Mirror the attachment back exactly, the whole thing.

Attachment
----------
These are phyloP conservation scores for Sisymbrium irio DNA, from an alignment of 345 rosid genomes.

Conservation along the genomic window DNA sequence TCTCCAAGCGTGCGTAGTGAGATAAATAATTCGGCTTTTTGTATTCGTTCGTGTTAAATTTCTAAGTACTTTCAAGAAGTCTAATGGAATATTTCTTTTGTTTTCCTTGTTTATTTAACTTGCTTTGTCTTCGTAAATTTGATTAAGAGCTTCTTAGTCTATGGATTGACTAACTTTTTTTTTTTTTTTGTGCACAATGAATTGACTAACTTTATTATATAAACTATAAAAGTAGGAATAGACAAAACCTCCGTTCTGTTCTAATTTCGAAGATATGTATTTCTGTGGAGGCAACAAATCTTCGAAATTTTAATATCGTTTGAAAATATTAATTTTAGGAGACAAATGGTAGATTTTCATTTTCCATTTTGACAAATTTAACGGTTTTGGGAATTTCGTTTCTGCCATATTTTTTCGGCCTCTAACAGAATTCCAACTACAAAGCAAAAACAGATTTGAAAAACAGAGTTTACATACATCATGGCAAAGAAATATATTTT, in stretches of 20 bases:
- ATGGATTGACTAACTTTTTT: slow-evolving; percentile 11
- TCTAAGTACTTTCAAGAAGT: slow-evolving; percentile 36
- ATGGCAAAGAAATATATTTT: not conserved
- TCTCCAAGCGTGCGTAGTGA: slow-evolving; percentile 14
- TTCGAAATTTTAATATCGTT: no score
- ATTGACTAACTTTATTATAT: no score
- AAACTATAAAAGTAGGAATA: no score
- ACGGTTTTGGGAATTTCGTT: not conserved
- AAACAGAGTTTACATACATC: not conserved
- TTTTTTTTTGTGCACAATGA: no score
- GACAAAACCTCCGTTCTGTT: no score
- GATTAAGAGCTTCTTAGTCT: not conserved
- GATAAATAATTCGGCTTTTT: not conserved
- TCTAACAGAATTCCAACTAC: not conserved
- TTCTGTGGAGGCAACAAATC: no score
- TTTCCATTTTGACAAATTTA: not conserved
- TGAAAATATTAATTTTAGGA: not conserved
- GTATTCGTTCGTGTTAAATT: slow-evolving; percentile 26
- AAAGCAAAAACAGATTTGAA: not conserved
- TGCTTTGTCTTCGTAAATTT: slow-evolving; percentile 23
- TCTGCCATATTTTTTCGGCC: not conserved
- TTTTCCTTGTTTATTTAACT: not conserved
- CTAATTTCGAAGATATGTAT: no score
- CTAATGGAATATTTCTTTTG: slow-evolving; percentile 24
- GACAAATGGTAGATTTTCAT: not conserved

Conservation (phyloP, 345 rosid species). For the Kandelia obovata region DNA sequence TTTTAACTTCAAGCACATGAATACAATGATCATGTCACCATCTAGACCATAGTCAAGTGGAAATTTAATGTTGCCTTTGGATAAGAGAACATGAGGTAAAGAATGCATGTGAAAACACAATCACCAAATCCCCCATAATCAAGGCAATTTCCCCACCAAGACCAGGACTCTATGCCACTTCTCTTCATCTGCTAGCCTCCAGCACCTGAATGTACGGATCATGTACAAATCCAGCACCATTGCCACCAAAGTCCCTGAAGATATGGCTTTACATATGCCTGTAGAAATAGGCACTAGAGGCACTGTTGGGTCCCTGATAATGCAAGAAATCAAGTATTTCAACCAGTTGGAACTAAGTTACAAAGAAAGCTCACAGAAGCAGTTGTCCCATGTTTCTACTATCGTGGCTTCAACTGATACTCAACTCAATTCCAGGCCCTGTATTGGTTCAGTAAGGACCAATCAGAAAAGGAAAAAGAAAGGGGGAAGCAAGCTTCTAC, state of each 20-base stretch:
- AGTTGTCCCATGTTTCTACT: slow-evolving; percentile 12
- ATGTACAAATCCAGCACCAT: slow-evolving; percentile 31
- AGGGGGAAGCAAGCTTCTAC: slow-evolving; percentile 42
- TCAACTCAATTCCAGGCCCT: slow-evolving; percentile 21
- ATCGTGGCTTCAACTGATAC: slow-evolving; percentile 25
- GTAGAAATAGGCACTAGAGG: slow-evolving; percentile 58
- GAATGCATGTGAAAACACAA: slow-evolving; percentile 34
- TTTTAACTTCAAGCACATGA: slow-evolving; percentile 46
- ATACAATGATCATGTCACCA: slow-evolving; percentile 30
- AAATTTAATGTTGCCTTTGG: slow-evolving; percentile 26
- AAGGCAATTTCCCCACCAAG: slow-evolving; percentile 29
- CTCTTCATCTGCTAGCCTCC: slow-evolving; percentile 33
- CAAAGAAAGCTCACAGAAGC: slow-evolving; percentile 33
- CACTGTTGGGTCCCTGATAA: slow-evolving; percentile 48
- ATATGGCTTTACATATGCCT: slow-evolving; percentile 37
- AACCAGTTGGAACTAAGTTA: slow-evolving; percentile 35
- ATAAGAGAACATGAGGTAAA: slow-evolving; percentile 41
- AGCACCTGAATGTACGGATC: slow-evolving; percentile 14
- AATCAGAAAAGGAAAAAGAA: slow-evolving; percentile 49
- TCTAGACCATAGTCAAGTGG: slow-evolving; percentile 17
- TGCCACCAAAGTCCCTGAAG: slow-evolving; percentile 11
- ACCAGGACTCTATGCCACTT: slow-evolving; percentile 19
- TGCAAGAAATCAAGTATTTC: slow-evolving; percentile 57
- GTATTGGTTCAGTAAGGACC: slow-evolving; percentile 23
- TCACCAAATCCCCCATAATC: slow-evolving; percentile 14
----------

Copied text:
These are phyloP conservation scores for Sisymbrium irio DNA, from an alignment of 345 rosid genomes.

Conservation along the genomic window DNA sequence TCTCCAAGCGTGCGTAGTGAGATAAATAATTCGGCTTTTTGTATTCGTTCGTGTTAAATTTCTAAGTACTTTCAAGAAGTCTAATGGAATATTTCTTTTGTTTTCCTTGTTTATTTAACTTGCTTTGTCTTCGTAAATTTGATTAAGAGCTTCTTAGTCTATGGATTGACTAACTTTTTTTTTTTTTTTGTGCACAATGAATTGACTAACTTTATTATATAAACTATAAAAGTAGGAATAGACAAAACCTCCGTTCTGTTCTAATTTCGAAGATATGTATTTCTGTGGAGGCAACAAATCTTCGAAATTTTAATATCGTTTGAAAATATTAATTTTAGGAGACAAATGGTAGATTTTCATTTTCCATTTTGACAAATTTAACGGTTTTGGGAATTTCGTTTCTGCCATATTTTTTCGGCCTCTAACAGAATTCCAACTACAAAGCAAAAACAGATTTGAAAAACAGAGTTTACATACATCATGGCAAAGAAATATATTTT, in stretches of 20 bases:
- ATGGATTGACTAACTTTTTT: slow-evolving; percentile 11
- TCTAAGTACTTTCAAGAAGT: slow-evolving; percentile 36
- ATGGCAAAGAAATATATTTT: not conserved
- TCTCCAAGCGTGCGTAGTGA: slow-evolving; percentile 14
- TTCGAAATTTTAATATCGTT: no score
- ATTGACTAACTTTATTATAT: no score
- AAACTATAAAAGTAGGAATA: no score
- ACGGTTTTGGGAATTTCGTT: not conserved
- AAACAGAGTTTACATACATC: not conserved
- TTTTTTTTTGTGCACAATGA: no score
- GACAAAACCTCCGTTCTGTT: no score
- GATTAAGAGCTTCTTAGTCT: not conserved
- GATAAATAATTCGGCTTTTT: not conserved
- TCTAACAGAATTCCAACTAC: not conserved
- TTCTGTGGAGGCAACAAATC: no score
- TTTCCATTTTGACAAATTTA: not conserved
- TGAAAATATTAATTTTAGGA: not conserved
- GTATTCGTTCGTGTTAAATT: slow-evolving; percentile 26
- AAAGCAAAAACAGATTTGAA: not conserved
- TGCTTTGTCTTCGTAAATTT: slow-evolving; percentile 23
- TCTGCCATATTTTTTCGGCC: not conserved
- TTTTCCTTGTTTATTTAACT: not conserved
- CTAATTTCGAAGATATGTAT: no score
- CTAATGGAATATTTCTTTTG: slow-evolving; percentile 24
- GACAAATGGTAGATTTTCAT: not conserved

Conservation (phyloP, 345 rosid species). For the Kandelia obovata region DNA sequence TTTTAACTTCAAGCACATGAATACAATGATCATGTCACCATCTAGACCATAGTCAAGTGGAAATTTAATGTTGCCTTTGGATAAGAGAACATGAGGTAAAGAATGCATGTGAAAACACAATCACCAAATCCCCCATAATCAAGGCAATTTCCCCACCAAGACCAGGACTCTATGCCACTTCTCTTCATCTGCTAGCCTCCAGCACCTGAATGTACGGATCATGTACAAATCCAGCACCATTGCCACCAAAGTCCCTGAAGATATGGCTTTACATATGCCTGTAGAAATAGGCACTAGAGGCACTGTTGGGTCCCTGATAATGCAAGAAATCAAGTATTTCAACCAGTTGGAACTAAGTTACAAAGAAAGCTCACAGAAGCAGTTGTCCCATGTTTCTACTATCGTGGCTTCAACTGATACTCAACTCAATTCCAGGCCCTGTATTGGTTCAGTAAGGACCAATCAGAAAAGGAAAAAGAAAGGGGGAAGCAAGCTTCTAC, state of each 20-base stretch:
- AGTTGTCCCATGTTTCTACT: slow-evolving; percentile 12
- ATGTACAAATCCAGCACCAT: slow-evolving; percentile 31
- AGGGGGAAGCAAGCTTCTAC: slow-evolving; percentile 42
- TCAACTCAATTCCAGGCCCT: slow-evolving; percentile 21
- ATCGTGGCTTCAACTGATAC: slow-evolving; percentile 25
- GTAGAAATAGGCACTAGAGG: slow-evolving; percentile 58
- GAATGCATGTGAAAACACAA: slow-evolving; percentile 34
- TTTTAACTTCAAGCACATGA: slow-evolving; percentile 46
- ATACAATGATCATGTCACCA: slow-evolving; percentile 30
- AAATTTAATGTTGCCTTTGG: slow-evolving; percentile 26
- AAGGCAATTTCCCCACCAAG: slow-evolving; percentile 29
- CTCTTCATCTGCTAGCCTCC: slow-evolving; percentile 33
- CAAAGAAAGCTCACAGAAGC: slow-evolving; percentile 33
- CACTGTTGGGTCCCTGATAA: slow-evolving; percentile 48
- ATATGGCTTTACATATGCCT: slow-evolving; percentile 37
- AACCAGTTGGAACTAAGTTA: slow-evolving; percentile 35
- ATAAGAGAACATGAGGTAAA: slow-evolving; percentile 41
- AGCACCTGAATGTACGGATC: slow-evolving; percentile 14
- AATCAGAAAAGGAAAAAGAA: slow-evolving; percentile 49
- TCTAGACCATAGTCAAGTGG: slow-evolving; percentile 17
- TGCCACCAAAGTCCCTGAAG: slow-evolving; percentile 11
- ACCAGGACTCTATGCCACTT: slow-evolving; percentile 19
- TGCAAGAAATCAAGTATTTC: slow-evolving; percentile 57
- GTATTGGTTCAGTAAGGACC: slow-evolving; percentile 23
- TCACCAAATCCCCCATAATC: slow-evolving; percentile 14